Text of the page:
NEW YORK — People for the Ethical Treatment of Animals placed a 45-day moratorium on its campaign against purchasing Australian wool after reaching an agreement with the Australian Wool Growers Association on the phaseout of the practice of mulesing and other animal welfare issues.
However, other major organizations, including Australian Wool Innovation and National Farmers’ Federation, said they would not endorse the agreement.
Terms of the accord were presented in a joint statement from AWGA and PETA and represented the results of negotiations ongoing since June. Mulesing and improving animal welfare standards during the live export of sheep were the focus and have been at the heart of PETA’s campaign that began in October 2004.
Australia is one of the largest producers of wool in the world, with 106 million sheep producing more than 1.05 billion pounds of wool in 2004, according to data from AWI. Wool exports were $2.8 billion in 2004, representing 2.5 percent of Australia’s total exports. Only beef and wheat outpaced wool as the country’s top agricultural exports. When it comes to apparel, Australian wool accounts for almost 50 percent of the global total.
Mulesing is used by Australian farmers to prevent sheep from being infested with the larvae of an Australian blowfly called the Lucilia cuprina, which lays its eggs in the damp wool around the sheep’s anus and genitals. Unlike other fly larvae, Lucilia cuprina maggots burrow into the skin and devour healthy flesh, a condition called flystrike that may cause the death of the animal. To prevent flystrike, farmers remove the skin from around the area. The wound scabs and, once healed, leaves scar tissue that is thicker and resistant to flystrike.
“PETA has today acknowledged that it is not in the best interests of Australian sheep to end mulesing without a viable alternative, a fact that [the] industry has been telling them all along,” Robert Pietsch, president of WoolProducers, said in a statement.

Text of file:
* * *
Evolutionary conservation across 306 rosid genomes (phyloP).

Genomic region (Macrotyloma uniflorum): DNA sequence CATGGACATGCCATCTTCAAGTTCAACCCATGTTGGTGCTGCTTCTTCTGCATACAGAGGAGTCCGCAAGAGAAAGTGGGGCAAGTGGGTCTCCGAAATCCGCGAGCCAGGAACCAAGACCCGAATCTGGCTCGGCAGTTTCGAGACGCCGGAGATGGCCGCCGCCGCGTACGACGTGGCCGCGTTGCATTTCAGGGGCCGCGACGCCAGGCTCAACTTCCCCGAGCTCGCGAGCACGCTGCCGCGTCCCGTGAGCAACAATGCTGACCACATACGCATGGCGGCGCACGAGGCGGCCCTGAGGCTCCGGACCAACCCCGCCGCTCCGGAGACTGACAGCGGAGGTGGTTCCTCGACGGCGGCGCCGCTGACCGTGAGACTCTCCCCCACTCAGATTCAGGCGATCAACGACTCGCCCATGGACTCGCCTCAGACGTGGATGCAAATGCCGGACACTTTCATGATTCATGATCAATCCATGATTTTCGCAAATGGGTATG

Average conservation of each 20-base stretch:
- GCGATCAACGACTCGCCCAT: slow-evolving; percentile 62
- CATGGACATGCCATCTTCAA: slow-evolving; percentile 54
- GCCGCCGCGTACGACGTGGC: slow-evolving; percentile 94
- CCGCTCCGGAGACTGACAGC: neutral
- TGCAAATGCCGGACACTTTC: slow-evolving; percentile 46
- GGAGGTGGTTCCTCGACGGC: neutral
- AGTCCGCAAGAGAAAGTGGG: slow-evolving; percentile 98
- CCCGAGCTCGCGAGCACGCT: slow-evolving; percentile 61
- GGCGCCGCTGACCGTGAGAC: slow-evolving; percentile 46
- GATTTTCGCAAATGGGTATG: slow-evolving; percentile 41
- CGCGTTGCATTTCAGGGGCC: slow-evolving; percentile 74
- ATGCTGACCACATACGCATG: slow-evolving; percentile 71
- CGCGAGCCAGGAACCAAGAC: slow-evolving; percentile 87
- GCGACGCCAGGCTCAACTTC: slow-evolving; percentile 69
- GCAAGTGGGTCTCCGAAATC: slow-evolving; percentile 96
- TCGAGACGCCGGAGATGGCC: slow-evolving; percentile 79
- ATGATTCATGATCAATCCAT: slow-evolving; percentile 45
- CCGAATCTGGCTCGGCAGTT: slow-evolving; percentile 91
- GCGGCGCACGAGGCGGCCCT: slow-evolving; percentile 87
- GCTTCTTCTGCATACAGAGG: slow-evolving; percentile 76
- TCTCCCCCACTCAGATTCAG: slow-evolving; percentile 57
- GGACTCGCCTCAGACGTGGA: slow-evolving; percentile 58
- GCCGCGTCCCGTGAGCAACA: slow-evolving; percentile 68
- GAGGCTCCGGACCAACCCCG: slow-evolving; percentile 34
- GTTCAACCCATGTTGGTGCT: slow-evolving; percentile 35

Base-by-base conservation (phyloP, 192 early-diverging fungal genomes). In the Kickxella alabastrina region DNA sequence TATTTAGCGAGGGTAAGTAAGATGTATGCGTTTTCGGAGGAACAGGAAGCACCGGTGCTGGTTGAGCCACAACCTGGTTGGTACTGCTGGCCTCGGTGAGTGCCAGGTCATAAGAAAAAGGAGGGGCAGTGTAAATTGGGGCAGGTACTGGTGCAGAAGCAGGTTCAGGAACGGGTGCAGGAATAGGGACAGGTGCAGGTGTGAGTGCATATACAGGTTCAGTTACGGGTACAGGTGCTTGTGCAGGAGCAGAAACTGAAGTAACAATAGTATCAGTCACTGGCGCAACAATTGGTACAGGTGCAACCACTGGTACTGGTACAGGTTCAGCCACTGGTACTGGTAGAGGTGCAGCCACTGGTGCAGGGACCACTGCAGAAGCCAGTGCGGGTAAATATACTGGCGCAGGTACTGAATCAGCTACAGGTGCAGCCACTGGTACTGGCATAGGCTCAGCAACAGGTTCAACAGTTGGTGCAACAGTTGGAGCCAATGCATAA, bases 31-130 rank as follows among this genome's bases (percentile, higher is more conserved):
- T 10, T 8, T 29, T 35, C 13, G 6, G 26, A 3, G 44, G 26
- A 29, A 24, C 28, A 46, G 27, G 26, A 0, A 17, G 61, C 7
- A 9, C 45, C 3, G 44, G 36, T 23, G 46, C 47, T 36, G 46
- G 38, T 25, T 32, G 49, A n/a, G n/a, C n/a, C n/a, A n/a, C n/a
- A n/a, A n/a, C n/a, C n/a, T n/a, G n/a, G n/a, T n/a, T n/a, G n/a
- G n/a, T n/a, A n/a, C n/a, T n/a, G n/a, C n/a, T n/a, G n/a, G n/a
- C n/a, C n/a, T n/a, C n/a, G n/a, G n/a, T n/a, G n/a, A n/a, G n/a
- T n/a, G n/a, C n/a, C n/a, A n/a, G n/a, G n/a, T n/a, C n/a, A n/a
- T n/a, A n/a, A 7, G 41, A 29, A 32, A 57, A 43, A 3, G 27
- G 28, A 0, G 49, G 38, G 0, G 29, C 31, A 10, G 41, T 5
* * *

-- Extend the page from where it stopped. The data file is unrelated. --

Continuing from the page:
“The mulesing phaseout strategy developed by the industry task force is based on science and animal welfare considerations, not an arbitrary numerical formula as proposed by PETA’s agreement with AWGA,” Peter Corish, NFF president and chair of the Australian Wool and Sheep Industry Taskforce, said in a statement.
NFF and WoolProducers have also refused to any negotiations regarding the live export of sheep.
While the wool industry has already pledged to implement an alternative to surgical mulesing by 2010, the agreement between AWGA and PETA requires the administration of analgesic pain relief to all animals leading up to the deadline. It also calls for a “verifiable reduction” in lambs mulesed, with a 10 percent reduction in 2005 escalating to a 25 percent reduction by 2008.
“Farmers must allow a mutually agreed upon third party to engage in regular audits to ensure that these obligations are being met (based on statistical sampling principles),” the agreement said.
The accord also provides a similar timetable to “reduce the number of sheep live-exported from their flocks to any destination in the Northern Hemisphere that does not have animal welfare standards equivalent to Australian animal welfare standards.”
PETA has agreed that it will extend its moratorium an additional 45 days provided groups such as AWI at least enter into discussions with PETA. If the terms are adopted on a industrywide level, PETA has pledged not to initiate further campaigns against the Australian wool industry for 10 years, to encourage retailers to purchase AWGA-branded wool and not to campaign against retailers purchasing AWGA-branded wool.
“AWGA has proved that, as we’ve said all along, that sheep farmers don’t have to spend millions of dollars on lawsuits and costly adverts to stop the war against wool,” said Chick Olsson, AWGA president, in a statement announcing the agreement.
The AWGA has criticized AWI for it’s “Fly in the Ointment” advertising campaign that began appearing in fashion and trade magazines, including WWD, in May. Rather than marketing the product, AWGA has argued, the campaign draws attention to negative aspects of the wool industry.
The organization has also objected to an AWI-led legal campaign against PETA. An Australian court dismissed AWI’s first legal filing against PETA in March.
“The general theme was there was a complete and utter lack of detail to show that PETA had breached Australian laws,” said Paula Hough, a paralegal in corporate affairs with the PETA Foundation.
An Australian judge is deliberating whether AWI’s second legal filing can proceed. Hough said a ruling is expected in two to three weeks.
Matthew Rice, a PETA campaign coordinator, said the 45-day moratorium serves as an opportunity for groups who have refused to engage in the talks to review the agreement.
PETA’s moratorium will end in mid-September.
“At the end of the initial 45 days, if the rest of the wool industry is not at least willing to talk about this agreement … then yes, our campaign will be back on,” Rice added.